8     Id.  at 1088 (quoting Seibel v. Kemble, 631 P.2d  173,
179 (Haw. 1981)).

     9    Id. at 1086.

     10    Id. at 1093.

     11     Cf.  Karen L. v. State, Dept of Health & Soc. Servs.,
Div. of Family & Youth Servs., 953 P.2d 871, 878-79 (Alaska 1998)
(extending absolute quasi-judicial immunity to doctors  initially
selected  by  DFYS and subsequently approved by  the  court  when
doctors  were integral part of the judicial process and observing
that  to deny immunity would disserve the broader public interest
that   non-judicial  officers  act  without  fear  of  liability)
(quoting in part Lythgoe, 884 P.2d at 1088).

     12     Cf. Nizinski v. Currington, 517 P.2d 754, 756 (Alaska
1974)  (applying witness immunity to arbitrator sued for  alleged
libelous  statements  in  affidavit  detailing  reasons  for  his
decision in underlying case).

     13     Lawson  v.  Helmer, 77 P.3d 724,  727  (Alaska  2003)
(applying  witness immunity to testimony given by  lay  witnesses
sued for alleged defamation in child custody and protective order

     14    See Alaska R. Evid. 702(a).

     15     Kahn  v.  Burman, 673 F. Supp. 210, 213  (E.D.  Mich.

     16    See Alaska R. Evid. 603; Lawson, 77 P.3d at 727 (noting
threat  of  other  sanctions); see also Bruce v. Byrne-Stevens  &
Assocs.  Engrs,  Inc., 776 P.2d 666, 667 (Wash.  1989)  (applying
witness  immunity to expert engineer sued by party  who  retained

     17    AS 09.43.010(a) provides that [a] written agreement to
submit an existing controversy to arbitration or a provision in a
written   contract   to  submit  to  arbitration   a   subsequent
controversy  between  the  parties  is  valid,  enforceable,  and
irrevocable, except upon grounds that exist at law or  in  equity
for the revocation of a contract.

          Alaska initially adopted the Uniform Arbitration Act in
1968.   See  ch. 232,  1, SLA 1968.  Alaska adopted  the  Revised
Uniform  Arbitration  Act  in  2004.   See  ch.  170,  SLA  2004.
Arbitration awards are subject to only limited review  by  courts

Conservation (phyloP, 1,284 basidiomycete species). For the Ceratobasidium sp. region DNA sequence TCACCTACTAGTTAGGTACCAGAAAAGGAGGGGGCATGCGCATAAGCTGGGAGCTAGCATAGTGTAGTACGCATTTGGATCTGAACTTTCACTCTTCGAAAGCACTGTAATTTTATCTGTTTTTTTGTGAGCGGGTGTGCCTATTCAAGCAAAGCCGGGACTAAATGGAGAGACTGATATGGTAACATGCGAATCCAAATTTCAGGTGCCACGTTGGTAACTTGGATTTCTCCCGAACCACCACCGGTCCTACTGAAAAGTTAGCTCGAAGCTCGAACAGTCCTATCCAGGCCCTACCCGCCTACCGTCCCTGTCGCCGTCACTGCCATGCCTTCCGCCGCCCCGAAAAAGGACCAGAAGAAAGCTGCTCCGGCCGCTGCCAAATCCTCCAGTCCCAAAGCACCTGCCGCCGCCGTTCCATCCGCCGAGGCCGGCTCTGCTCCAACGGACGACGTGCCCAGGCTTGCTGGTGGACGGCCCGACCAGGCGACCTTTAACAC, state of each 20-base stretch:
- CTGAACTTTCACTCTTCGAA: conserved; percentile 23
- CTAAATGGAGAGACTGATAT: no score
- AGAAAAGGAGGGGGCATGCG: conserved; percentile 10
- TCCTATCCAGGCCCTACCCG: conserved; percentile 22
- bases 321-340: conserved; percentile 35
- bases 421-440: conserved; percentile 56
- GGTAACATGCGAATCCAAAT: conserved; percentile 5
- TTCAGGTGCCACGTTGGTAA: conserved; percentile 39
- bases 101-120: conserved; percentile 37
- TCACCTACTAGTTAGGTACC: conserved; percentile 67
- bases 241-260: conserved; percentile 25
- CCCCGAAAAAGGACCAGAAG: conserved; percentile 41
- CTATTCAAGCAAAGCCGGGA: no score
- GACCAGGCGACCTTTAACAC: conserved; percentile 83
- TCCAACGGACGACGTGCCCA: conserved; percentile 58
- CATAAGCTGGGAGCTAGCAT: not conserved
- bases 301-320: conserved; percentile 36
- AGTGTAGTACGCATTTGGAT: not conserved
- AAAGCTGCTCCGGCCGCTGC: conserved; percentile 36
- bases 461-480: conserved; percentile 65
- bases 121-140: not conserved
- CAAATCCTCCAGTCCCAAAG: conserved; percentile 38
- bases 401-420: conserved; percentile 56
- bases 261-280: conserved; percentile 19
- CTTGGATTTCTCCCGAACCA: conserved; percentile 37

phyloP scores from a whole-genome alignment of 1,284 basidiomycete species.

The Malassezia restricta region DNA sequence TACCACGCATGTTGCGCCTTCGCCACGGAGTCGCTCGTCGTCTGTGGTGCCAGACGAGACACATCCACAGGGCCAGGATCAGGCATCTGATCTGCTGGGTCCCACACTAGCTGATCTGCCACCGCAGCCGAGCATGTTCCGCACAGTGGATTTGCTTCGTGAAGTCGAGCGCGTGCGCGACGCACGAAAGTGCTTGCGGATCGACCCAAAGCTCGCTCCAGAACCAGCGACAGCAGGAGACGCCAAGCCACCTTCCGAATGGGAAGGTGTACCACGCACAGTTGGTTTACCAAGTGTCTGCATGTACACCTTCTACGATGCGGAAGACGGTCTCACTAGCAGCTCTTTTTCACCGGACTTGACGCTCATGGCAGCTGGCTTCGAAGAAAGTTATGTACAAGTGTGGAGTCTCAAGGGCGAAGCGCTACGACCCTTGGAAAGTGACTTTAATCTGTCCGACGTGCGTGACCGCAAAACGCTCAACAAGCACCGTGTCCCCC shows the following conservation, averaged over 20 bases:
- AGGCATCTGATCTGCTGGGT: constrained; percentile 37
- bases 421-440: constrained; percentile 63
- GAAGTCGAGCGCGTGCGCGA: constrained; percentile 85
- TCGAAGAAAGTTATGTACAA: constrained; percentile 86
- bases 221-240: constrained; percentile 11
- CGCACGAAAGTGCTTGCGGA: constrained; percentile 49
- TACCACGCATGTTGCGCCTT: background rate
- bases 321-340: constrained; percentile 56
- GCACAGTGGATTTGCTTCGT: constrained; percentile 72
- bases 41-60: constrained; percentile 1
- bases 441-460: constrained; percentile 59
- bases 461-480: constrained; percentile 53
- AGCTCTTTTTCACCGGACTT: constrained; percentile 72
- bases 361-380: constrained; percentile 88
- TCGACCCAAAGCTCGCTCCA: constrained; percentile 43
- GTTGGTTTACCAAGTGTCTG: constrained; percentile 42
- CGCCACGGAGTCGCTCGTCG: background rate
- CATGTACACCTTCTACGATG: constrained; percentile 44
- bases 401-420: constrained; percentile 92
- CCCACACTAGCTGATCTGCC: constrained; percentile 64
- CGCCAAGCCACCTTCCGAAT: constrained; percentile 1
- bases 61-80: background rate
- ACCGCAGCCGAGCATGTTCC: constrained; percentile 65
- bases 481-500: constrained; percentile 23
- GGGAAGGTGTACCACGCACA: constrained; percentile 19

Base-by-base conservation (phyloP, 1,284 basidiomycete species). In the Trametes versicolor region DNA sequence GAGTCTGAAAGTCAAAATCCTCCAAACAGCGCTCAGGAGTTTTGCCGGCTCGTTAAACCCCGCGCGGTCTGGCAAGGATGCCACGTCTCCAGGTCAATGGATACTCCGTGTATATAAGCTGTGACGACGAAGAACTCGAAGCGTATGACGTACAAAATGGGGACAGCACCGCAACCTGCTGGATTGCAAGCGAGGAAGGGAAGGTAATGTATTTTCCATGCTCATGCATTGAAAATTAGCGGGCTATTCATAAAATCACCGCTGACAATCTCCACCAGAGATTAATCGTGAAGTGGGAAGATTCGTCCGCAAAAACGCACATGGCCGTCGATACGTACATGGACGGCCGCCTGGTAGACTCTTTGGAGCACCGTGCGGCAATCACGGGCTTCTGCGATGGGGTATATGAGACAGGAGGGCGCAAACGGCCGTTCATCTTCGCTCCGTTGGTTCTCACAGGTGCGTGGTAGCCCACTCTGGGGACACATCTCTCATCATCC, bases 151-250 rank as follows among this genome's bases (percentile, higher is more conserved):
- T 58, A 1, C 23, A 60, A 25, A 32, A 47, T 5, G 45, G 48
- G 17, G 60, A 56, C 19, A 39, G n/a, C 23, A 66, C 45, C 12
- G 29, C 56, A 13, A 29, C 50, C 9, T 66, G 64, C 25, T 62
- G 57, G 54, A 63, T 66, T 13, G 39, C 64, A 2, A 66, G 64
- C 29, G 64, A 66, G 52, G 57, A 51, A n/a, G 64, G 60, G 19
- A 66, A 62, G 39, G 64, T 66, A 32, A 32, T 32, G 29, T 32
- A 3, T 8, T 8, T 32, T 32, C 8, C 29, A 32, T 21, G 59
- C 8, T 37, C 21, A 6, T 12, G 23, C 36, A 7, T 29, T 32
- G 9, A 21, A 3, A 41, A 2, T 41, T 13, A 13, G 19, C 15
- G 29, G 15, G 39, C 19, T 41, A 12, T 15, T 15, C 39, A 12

in  Alaska.  See AS 09.43.500(a) (2004).  [A]rbitration and award
is  an affirmative defense to a civil lawsuit.  Alaska R. Civ. P.
8(c).   We  have  previously held that  we  prefer  to  encourage
arbitration  as  a  rapid  and  inexpensive  means  of  resolving
disputes.  Bd.  of Ed., Fairbanks N. Star Borough Sch.  Dist.  v.
Ewig, 609 P.2d 10, 13 (Alaska 1980).

     18    Cf. AS 09.43.410 (providing that arbitrators are immune
from civil liability to the same extent as a judge of a court  of
this  state acting in a judicial capacity).  AS 09.43.410  became
effective January 1, 2005.  Ch. 170,  12, SLA 2004.

     19     Cf.  AS 11.56.200(a) (A person commits the  crime  of
perjury  if  the person makes a false sworn statement  which  the
person does not believe to be true.).

     20    See AS 08.86.130(a) (listing requirements for licensing
of  psychologists);  AS  08.86.204(a)(5)  (providing  that  state
licensing  board may impose a disciplinary sanction if  it  finds
that  the  licensee  .  .  . (2) engaged  in  deceit,  fraud,  or
intentional   misrepresentation  in  the  course   of   providing
professional services or engaging in professional activities).

     21     Our holding makes it unnecessary to consider Gilberts
claims  that the superior court erred by (1) declining to require
that  Dr.  Sperbeck produce testing data, questions, and Gilberts
answers,  and (2) holding that a videotape showing an episode  of
Dateline NBC was inadmissible as evidence.

     22     As used in the ADA, [t]he term disability means, with
respect  to  an  individual  (A) a physical or mental  impairment